When Thomas Zurbuchen, NASA's former director of science, talks about the space missions of 2023, his eyes light up. "It's going to be another big year for science," he says in an interview with tagesschau.de. "Not just for the US, but for the entire scientific community. We – NASA and our partners – have an incredible number of highlights."
"Osiris-Rex" brings rock samples from an asteroid
One of these highlights is certainly the return of the NASA probe "Osiris-Rex" to earth. The probe was launched in Cape Canaveral in 2016 and flew to the asteroid Bennu. In 2020, she approached the deep black rock, which has a diameter of 550 meters, and sucked in rock.
Jason Dworkin, an astrobiologist at NASA, explained at the time: "This is NASA's largest sample collection mission since the Apollo mission. And it is the largest amount of organic material that we have ever pulled from space." Bound in minerals, there are even said to be traces of water on the 4.5 billion-year-old asteroid. NASA scientists are now eagerly awaiting the return of the rock samples to Earth. "At the moment we are in the process of flying back. 'Osiris-Rex' arrives in Utah in September," says Zurbuchen.
In the next century mankind could still be very thankful for the knowledge of this mission. Then the asteroid Bennu should come close to the earth – so close that it moves between the moon and the earth during its flyby. The predicted probability of an impact on Earth is well under one percent. But knowing the rocks that make up Bennu will help better calculate defense scenarios in the event of an impending impact.
Europe's new flagship is launched
2023 will also be an exciting year in space for the European Space Agency (ESA). The new carrier rocket Ariane 6 is to take off from the European spaceport in Kourou. The start has already been postponed several times.
Walther Pelzer, head of the German Space Agency at the German Aerospace Center, says of the new rocket: "It is Europe's new flagship in the heavy-lift sector, with which we can then place large satellites in different orbits. That is a major advancement to Ariane 5 and a very suitable rocket for the needs that we have. We have a lot fewer launches than the Americans, a lot fewer launches than the Chinese. So a suitable rocket for us."
Departure for Jupiter
The ESA mission of the Jupiter probe JUICE is launched with one of the last Ariane 5 rockets. The plan is for it to take off for the largest planet in our solar system in April. The journey to the gas giant will take several years and will explore Jupiter itself and three of its moons – Ganymede, Europa and Callisto.
Pelzer explains: "This is an excellent science mission that we will take to Jupiter. In the 2030s we will learn a lot about Jupiter and its moons, especially about the water on the moons under the ice. This will be studied accordingly ." Are there really water oceans under the ice crusts of the moons? The researchers want to find out. Water is considered a basic requirement for life.
Cooperation on the ISS continues
After the return of ESA astronaut Matthias Maurer in 2022, no German will fly to the International Space Station ISS this year. A mission is planned in which NASA astronauts and a Russian cosmonaut will fly to the space station together with an astronaut from the United Arab Emirates. Despite the Russian war of aggression against Ukraine and the sanctions, international cooperation on the ISS should continue.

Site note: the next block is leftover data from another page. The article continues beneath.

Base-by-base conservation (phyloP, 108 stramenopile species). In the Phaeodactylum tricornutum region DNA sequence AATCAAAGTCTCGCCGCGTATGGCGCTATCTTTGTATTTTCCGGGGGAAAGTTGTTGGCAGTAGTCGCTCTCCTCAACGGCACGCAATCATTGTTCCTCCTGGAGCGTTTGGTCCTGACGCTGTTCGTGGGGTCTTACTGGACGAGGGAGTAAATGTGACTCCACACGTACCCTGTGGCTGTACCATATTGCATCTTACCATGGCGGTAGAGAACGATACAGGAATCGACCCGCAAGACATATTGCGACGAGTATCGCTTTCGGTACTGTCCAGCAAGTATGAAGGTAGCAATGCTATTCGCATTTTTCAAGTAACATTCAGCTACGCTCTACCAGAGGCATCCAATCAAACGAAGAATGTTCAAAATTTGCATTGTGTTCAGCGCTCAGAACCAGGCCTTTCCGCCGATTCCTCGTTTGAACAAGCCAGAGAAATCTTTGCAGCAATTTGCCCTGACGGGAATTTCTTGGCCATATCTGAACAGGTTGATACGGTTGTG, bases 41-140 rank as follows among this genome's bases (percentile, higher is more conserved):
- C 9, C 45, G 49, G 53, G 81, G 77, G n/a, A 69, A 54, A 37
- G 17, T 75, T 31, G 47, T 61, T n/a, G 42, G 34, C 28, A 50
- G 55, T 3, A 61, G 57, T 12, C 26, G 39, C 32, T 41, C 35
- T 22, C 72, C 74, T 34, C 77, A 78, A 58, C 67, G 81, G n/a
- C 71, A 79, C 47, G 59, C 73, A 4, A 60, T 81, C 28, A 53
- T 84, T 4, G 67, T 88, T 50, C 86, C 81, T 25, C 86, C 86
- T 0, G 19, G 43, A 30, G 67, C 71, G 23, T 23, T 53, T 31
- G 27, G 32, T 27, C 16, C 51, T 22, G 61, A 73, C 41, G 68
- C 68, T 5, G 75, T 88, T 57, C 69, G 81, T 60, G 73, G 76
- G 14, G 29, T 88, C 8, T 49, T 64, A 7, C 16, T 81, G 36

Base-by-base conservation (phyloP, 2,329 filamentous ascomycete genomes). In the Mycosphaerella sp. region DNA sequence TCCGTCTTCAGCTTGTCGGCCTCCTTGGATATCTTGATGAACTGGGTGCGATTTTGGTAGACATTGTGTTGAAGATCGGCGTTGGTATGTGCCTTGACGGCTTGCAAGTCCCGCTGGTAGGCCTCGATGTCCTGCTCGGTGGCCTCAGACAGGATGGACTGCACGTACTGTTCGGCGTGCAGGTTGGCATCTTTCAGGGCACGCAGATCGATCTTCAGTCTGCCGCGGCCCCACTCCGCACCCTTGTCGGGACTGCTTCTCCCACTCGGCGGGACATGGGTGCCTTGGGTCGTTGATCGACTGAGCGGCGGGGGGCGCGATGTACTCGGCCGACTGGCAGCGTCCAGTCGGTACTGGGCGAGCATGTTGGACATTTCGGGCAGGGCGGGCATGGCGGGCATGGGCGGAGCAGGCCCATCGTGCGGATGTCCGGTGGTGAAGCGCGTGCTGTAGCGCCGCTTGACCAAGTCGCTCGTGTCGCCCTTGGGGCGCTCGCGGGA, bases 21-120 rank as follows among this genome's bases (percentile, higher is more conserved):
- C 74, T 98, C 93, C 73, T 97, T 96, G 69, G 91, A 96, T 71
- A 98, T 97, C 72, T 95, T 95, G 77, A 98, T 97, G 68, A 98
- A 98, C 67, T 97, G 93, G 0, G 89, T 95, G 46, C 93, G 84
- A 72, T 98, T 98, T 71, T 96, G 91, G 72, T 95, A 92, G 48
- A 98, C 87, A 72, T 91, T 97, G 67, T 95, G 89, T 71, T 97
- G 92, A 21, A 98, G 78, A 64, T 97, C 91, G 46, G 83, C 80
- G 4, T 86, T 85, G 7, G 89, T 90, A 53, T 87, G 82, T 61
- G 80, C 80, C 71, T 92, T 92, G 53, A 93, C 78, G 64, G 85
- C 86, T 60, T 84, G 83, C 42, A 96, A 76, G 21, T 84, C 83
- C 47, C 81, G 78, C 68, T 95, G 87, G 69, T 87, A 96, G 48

Several nations with tarpaulins on the moon
The lunar plans of various nations are advancing. NASA, together with ESA, is preparing for Artemis II. The mission is scheduled to launch in 2024, have astronauts on board and fly around the moon. Also, the US may want to send robotic landers to the moon.
China and Russia are also continuing to work on their plans for a research station on the moon and the launch of a probe to the moon. Russia has postponed the launch of the robotic probe "Luna 25" from last year to this year.
Japanese moon mission with detour
The commercialization of space continues. A private company is expected to land on the moon for the first time in 2023. In December, a SpaceX rocket flew the Japanese company ispace's "Hakuto-R" lander into space. However, landing on the moon is not planned until April. Unlike the Apollo missions or the Artemis I moon mission, which only take a few days to fly to the moon, the Japanese lander is on the road for several months.
"The trajectory of the ispace ferry does not take the shortest route directly to the moon, but far beyond the moon to a point in space from which it can "drop" into a lunar orbit in a very energy-saving manner, and then to land," says SWR science editor Uwe Gradwohl, explaining the unusually long journey. "The advantage is fuel savings, the disadvantage is the long flight time. But lunar cargo usually does not spoil so quickly, and instead of the fuel saved, more cargo can be packed on the ferry."
The Japanese moon lander has, among other things, a small rover from the United Arab Emirates on board. After landing, the ten-kilogram vehicle will travel around the moon for around 14 days and take photos, among other things. In the next few years ispace is planning further moon missions and for 2040 even a small town on the moon with 1000 inhabitants.
Private spacewalks planned
The private space companies of US billionaires Elon Musk, Jeff Bezos and Richard Branson are also planning further space flights. The "Polaris Dawn" mission from SpaceX will make the headlines in particular. Entrepreneur and billionaire Jared Isaacman is said to be on board. He had already launched into space last year as commander of "Inspiration 4", the first space mission without a professional astronaut on board.
In the new mission, a crew of four is expected to spend up to five days in orbit. For the first time, so-called lay astronauts will then also leave their protective spaceship and take a spacewalk.